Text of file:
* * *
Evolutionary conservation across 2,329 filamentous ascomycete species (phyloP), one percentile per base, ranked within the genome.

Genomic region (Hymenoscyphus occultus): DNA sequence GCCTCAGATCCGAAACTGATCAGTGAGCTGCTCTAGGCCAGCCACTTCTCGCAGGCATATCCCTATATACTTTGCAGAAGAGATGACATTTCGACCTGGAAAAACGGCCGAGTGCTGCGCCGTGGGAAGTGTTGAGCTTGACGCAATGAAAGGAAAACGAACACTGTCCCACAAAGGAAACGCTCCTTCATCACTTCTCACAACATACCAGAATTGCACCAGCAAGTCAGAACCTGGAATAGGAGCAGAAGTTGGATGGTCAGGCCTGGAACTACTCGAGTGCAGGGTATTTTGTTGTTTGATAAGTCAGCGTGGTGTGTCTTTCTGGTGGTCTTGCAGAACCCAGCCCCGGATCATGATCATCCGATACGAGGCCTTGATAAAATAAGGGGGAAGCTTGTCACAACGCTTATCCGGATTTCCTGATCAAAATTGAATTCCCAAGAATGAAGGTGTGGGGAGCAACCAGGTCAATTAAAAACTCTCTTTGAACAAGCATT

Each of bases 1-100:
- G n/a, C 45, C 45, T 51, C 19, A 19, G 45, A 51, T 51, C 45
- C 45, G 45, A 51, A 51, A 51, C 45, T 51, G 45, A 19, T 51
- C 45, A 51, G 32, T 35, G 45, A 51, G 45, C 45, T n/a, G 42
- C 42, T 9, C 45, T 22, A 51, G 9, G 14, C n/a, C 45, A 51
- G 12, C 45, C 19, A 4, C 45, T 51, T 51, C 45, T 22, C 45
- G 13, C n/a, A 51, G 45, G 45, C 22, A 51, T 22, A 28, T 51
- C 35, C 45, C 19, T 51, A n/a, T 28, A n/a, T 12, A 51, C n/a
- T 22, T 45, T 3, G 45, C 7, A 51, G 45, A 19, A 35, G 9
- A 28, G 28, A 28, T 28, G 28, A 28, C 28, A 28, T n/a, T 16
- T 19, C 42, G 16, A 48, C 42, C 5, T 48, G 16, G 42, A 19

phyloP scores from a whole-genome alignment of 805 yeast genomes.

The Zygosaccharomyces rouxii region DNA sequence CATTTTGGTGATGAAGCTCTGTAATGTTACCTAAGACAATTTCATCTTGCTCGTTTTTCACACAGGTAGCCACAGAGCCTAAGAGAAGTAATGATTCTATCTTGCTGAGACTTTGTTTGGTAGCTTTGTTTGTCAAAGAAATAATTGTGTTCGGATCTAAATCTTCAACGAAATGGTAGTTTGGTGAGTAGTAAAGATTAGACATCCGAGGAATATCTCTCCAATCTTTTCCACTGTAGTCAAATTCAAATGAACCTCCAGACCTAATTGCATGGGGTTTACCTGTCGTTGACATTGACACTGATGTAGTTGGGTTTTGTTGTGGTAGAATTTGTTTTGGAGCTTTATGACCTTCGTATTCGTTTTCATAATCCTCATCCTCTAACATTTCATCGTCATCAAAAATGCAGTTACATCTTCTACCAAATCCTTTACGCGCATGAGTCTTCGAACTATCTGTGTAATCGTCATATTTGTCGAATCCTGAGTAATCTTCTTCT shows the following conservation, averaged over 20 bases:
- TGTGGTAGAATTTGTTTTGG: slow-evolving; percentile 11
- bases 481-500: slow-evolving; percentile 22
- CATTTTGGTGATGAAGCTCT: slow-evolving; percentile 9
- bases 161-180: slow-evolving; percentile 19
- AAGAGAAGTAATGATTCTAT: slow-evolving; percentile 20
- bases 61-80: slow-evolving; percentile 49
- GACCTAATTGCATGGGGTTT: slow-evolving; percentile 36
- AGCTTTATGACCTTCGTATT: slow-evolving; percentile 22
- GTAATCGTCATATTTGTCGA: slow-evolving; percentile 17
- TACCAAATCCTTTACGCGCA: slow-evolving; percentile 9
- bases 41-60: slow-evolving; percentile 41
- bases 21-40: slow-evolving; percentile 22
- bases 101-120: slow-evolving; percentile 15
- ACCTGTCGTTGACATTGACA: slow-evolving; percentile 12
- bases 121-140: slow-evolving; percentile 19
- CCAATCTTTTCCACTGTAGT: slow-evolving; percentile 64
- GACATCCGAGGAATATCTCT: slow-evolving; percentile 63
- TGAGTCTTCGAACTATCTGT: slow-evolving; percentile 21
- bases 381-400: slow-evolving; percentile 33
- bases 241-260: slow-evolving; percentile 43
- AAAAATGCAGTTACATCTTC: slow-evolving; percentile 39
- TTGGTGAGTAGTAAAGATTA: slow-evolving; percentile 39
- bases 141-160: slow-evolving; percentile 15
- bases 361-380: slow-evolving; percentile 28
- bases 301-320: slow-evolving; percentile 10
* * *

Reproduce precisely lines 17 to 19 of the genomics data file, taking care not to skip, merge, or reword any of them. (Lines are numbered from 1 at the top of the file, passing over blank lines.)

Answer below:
- bases 481-500: slow-evolving; percentile 22
- CATTTTGGTGATGAAGCTCT: slow-evolving; percentile 9
- bases 161-180: slow-evolving; percentile 19